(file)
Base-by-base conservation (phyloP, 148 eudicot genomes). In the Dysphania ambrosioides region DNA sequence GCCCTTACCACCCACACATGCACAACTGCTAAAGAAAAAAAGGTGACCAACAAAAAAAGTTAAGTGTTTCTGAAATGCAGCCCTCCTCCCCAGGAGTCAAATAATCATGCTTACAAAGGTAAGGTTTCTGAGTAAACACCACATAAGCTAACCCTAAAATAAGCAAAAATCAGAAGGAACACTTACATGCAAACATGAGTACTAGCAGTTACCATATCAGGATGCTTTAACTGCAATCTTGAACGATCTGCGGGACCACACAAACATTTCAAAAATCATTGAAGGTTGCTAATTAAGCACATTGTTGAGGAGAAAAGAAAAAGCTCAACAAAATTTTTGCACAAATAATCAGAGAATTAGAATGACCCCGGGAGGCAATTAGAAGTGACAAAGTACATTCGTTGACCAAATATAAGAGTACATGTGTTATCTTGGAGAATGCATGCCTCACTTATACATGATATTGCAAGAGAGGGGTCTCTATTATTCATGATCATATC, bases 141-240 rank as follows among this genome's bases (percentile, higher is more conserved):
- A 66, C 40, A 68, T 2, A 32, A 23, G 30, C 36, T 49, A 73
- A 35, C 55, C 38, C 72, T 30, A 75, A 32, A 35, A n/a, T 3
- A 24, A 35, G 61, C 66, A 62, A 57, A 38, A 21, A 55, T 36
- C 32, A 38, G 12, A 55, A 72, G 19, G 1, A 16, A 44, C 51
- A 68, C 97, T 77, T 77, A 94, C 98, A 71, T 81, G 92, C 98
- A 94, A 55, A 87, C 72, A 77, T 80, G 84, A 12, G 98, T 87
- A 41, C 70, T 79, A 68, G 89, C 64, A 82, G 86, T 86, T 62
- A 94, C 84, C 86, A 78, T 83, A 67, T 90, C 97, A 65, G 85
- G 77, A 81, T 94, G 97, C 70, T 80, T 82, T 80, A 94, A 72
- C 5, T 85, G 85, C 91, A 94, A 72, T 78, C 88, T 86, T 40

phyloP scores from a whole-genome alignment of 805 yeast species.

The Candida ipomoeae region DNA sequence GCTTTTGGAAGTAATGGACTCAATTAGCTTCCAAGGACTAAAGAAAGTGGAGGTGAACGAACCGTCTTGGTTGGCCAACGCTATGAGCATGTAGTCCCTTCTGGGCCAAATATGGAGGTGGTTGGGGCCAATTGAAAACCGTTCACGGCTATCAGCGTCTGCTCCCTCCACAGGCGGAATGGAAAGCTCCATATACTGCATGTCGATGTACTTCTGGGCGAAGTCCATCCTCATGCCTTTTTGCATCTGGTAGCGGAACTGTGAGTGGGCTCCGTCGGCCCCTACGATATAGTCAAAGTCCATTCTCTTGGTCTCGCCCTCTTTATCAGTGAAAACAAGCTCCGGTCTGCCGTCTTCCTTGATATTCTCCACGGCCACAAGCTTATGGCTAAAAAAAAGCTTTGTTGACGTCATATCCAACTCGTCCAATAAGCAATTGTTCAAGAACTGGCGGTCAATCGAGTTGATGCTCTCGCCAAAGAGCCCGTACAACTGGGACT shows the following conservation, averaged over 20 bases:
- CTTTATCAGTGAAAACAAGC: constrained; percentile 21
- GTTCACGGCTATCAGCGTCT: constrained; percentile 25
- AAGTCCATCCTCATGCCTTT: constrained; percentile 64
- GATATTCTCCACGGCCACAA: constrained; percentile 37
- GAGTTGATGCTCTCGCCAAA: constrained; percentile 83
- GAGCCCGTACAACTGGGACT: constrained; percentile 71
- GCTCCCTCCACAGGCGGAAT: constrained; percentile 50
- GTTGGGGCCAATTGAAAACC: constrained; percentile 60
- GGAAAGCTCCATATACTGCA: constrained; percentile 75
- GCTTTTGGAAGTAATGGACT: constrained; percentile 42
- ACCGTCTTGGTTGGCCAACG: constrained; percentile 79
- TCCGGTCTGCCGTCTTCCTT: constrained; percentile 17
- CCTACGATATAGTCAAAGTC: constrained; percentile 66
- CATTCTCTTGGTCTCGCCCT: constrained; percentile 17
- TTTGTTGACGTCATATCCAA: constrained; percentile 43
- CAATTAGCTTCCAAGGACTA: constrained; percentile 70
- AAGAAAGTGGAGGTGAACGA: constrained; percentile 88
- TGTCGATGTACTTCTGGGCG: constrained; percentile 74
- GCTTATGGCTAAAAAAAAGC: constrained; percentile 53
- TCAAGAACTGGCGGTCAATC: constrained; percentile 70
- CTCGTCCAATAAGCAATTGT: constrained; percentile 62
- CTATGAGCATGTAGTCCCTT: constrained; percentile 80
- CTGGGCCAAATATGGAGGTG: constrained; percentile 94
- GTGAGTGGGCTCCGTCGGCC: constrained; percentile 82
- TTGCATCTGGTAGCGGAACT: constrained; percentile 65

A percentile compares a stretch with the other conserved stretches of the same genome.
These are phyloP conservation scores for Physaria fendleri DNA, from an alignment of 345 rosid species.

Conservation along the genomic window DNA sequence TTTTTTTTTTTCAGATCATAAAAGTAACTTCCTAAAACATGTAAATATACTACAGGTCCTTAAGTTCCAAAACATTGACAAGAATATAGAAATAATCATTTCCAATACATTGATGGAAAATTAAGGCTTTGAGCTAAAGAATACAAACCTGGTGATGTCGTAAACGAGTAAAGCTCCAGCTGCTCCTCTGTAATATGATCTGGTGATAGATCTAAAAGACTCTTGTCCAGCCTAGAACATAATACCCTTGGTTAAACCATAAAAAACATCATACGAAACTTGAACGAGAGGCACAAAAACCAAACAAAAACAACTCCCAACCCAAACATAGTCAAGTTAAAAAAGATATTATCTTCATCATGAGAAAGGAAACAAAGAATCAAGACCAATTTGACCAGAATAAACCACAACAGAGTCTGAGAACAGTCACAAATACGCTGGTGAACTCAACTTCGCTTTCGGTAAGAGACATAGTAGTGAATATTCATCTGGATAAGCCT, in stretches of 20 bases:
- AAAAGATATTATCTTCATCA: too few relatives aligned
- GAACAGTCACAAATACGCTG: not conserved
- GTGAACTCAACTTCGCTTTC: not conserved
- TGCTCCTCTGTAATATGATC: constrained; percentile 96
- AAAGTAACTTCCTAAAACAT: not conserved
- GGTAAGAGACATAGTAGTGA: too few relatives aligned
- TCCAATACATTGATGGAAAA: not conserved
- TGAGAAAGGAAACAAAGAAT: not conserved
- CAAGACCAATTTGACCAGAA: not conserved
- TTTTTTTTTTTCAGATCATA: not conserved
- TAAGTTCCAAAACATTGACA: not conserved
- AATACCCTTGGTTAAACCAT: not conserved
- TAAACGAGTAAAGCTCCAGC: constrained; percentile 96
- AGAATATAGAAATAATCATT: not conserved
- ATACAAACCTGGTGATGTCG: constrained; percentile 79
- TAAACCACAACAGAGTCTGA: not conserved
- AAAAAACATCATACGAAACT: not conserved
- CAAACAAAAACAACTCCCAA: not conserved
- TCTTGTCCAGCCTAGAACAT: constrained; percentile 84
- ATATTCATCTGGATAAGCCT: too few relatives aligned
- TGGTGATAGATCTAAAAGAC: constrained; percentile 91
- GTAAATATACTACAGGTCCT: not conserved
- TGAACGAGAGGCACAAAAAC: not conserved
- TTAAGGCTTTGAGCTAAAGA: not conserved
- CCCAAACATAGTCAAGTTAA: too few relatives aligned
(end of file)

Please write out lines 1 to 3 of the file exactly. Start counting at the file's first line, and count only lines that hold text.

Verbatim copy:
Base-by-base conservation (phyloP, 148 eudicot genomes). In the Dysphania ambrosioides region DNA sequence GCCCTTACCACCCACACATGCACAACTGCTAAAGAAAAAAAGGTGACCAACAAAAAAAGTTAAGTGTTTCTGAAATGCAGCCCTCCTCCCCAGGAGTCAAATAATCATGCTTACAAAGGTAAGGTTTCTGAGTAAACACCACATAAGCTAACCCTAAAATAAGCAAAAATCAGAAGGAACACTTACATGCAAACATGAGTACTAGCAGTTACCATATCAGGATGCTTTAACTGCAATCTTGAACGATCTGCGGGACCACACAAACATTTCAAAAATCATTGAAGGTTGCTAATTAAGCACATTGTTGAGGAGAAAAGAAAAAGCTCAACAAAATTTTTGCACAAATAATCAGAGAATTAGAATGACCCCGGGAGGCAATTAGAAGTGACAAAGTACATTCGTTGACCAAATATAAGAGTACATGTGTTATCTTGGAGAATGCATGCCTCACTTATACATGATATTGCAAGAGAGGGGTCTCTATTATTCATGATCATATC, bases 141-240 rank as follows among this genome's bases (percentile, higher is more conserved):
- A 66, C 40, A 68, T 2, A 32, A 23, G 30, C 36, T 49, A 73
- A 35, C 55, C 38, C 72, T 30, A 75, A 32, A 35, A n/a, T 3